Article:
Ireland slipping in digital marketing skills race


Ireland's digital marketing skills have declined in the last two years, according to a new survey that also shows Irish marketers as having far below the entry-level competency in the field.

Marketing professionals here have an average skill level of a mere 38%, down 4% since 2014. The study, conducted by research firm Behaviour & Attitudes on behalf of the Digital Marketing Institute, put Ireland on a par with the UK (37%) and the US (38%). However, a score of at least 60% is needed to reach the base level of competency, highlighting the problems the three nations are having in keeping up with a sector that is only growing in complexity.

In the mobile category, Ireland scored a 40% average, down from 47% in 2014. There were reductions in skills in search, display, strategy, email and social media. 

A majority of professionals feel they are not being helped by their employers, either, with six out of 10 Irish workers saying their organisations are not digitally competent. This is despite seven in 10 feeling that the area is critical to a firm's future.

When it came to the testing, older workers scored higher than their younger counterparts. Those aged between 34 and 39 scored the highest (40%), with the over-50s getting an average of 39% and those between 18 and 34 only getting an average score of 34%.

Participants in Dublin (42%) fared better than professionals elsewhere in the country (37%), although there was a sharp drop in the capital, down from 48% in 2014.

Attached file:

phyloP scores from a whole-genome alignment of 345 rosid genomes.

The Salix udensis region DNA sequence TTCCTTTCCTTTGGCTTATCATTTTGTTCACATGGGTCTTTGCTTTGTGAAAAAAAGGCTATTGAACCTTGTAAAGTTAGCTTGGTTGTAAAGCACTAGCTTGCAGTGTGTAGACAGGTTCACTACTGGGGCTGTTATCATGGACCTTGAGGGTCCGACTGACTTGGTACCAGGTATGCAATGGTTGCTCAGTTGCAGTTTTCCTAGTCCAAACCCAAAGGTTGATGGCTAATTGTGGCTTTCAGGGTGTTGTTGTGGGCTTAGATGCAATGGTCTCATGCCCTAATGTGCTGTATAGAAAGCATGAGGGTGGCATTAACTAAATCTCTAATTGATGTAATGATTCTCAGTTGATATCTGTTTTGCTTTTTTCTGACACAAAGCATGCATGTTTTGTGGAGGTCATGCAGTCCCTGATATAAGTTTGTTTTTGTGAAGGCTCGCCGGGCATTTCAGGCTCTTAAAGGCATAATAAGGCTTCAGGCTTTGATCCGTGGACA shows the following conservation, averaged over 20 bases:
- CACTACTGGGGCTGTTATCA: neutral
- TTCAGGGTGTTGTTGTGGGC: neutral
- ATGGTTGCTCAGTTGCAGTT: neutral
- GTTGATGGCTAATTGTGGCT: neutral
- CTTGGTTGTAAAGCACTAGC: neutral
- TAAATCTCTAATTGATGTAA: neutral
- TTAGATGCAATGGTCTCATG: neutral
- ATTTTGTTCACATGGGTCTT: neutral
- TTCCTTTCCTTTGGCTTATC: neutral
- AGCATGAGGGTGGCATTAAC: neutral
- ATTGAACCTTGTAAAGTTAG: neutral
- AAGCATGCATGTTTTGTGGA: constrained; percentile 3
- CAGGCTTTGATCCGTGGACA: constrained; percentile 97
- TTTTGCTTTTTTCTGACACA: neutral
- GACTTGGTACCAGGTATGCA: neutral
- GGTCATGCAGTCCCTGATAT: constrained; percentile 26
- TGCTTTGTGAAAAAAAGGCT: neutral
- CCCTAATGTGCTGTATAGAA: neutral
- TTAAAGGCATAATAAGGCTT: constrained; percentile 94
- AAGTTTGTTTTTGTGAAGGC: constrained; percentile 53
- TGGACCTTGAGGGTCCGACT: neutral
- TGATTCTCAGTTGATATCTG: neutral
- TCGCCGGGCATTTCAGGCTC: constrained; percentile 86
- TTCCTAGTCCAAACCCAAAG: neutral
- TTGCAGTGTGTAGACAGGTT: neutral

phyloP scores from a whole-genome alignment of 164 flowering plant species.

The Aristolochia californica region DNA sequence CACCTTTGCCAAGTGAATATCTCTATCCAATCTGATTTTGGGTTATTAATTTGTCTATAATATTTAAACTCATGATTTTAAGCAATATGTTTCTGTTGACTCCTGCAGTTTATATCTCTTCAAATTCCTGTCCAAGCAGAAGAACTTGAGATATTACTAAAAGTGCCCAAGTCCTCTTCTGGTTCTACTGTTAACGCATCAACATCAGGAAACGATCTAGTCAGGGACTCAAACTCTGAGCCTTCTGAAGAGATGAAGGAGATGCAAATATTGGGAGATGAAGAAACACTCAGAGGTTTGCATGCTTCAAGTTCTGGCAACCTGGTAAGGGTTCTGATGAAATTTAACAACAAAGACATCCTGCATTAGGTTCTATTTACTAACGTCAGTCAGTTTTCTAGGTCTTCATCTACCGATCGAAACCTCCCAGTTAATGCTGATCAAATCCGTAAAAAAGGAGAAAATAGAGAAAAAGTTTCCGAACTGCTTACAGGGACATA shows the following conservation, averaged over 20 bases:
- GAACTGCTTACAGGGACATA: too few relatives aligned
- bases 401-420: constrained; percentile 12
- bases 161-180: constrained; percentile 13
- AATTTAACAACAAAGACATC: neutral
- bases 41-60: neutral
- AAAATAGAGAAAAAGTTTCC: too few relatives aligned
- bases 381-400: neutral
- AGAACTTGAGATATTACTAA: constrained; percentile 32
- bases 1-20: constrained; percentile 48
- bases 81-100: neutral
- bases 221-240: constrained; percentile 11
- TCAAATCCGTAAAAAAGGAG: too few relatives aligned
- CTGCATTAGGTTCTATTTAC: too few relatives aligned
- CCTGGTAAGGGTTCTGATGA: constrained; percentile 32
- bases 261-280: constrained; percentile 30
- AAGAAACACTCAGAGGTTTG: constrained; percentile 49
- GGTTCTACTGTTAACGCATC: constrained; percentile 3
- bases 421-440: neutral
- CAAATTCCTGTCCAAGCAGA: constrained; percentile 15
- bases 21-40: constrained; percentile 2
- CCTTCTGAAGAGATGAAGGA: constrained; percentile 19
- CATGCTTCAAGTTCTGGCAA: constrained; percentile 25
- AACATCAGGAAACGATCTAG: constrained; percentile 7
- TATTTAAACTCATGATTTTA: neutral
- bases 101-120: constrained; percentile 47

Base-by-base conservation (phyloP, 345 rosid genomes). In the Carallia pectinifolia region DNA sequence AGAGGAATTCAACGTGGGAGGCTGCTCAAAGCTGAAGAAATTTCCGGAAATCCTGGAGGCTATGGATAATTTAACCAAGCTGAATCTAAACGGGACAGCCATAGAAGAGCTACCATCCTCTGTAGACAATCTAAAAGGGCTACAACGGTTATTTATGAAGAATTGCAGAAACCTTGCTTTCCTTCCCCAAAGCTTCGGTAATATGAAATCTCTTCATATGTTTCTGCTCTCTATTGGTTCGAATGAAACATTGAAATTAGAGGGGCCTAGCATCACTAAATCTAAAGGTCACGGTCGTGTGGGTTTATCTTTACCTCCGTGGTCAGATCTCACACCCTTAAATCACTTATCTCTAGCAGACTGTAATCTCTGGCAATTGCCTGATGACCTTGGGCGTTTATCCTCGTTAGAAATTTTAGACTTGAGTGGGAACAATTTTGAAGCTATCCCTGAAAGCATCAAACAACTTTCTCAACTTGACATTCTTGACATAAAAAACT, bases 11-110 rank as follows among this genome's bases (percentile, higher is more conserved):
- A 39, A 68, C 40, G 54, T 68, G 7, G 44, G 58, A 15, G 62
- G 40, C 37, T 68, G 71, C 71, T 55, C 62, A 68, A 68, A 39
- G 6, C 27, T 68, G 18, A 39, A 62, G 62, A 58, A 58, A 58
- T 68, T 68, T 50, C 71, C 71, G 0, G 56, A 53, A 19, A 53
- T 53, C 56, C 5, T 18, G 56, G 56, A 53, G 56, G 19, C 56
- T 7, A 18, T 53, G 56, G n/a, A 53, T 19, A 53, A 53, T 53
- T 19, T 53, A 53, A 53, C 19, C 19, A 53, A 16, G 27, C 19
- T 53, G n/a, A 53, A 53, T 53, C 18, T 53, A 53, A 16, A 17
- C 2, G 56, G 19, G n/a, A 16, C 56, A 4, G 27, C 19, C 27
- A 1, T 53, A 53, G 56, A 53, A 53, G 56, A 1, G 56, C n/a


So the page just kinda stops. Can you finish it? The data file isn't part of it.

There was also discrepancy between the skills level and how people perceived themselves to be. When surveyed, 59% of respondents in Ireland believed themselves to be ‘very or fairly competent’ at digital marketing skills. The younger the respondent, the more competent they assumed they were.

The 908 respondents for the report (300 from Ireland, with the other two-thirds divided evenly between the UK and US) were assessed by answering a basic competency test, using a new 54 question diagnostic tool.

“One could argue that the field has become more complex as it develops," Digital Marketing Institute CEO Ian Dodson said, "but it is both disappointing and a cause for concern that general digital marketing skill sets remain low and have continued to fall over the last two years.

“There is huge potential for Ireland Inc to benefit from the EU’s plan to harmonise regulations and create a single digital economy in Europe. This must not become a lost opportunity through a declining skills base.”

Commenting, Jobs Minister Mary Mitchell O’Connor, said:

“Ireland has been at the forefront of the rise of the global digital economy to date with many leading Irish companies successfully competing internationally as well as iconic digital companies setting up operations here.

"However, change also brings its challenges so we must seek to embrace digitisation and ensure that skill levels among our marketing teams are among the best in the EU.”

Click here to read the full report 

Craig Fitzpatrick, 

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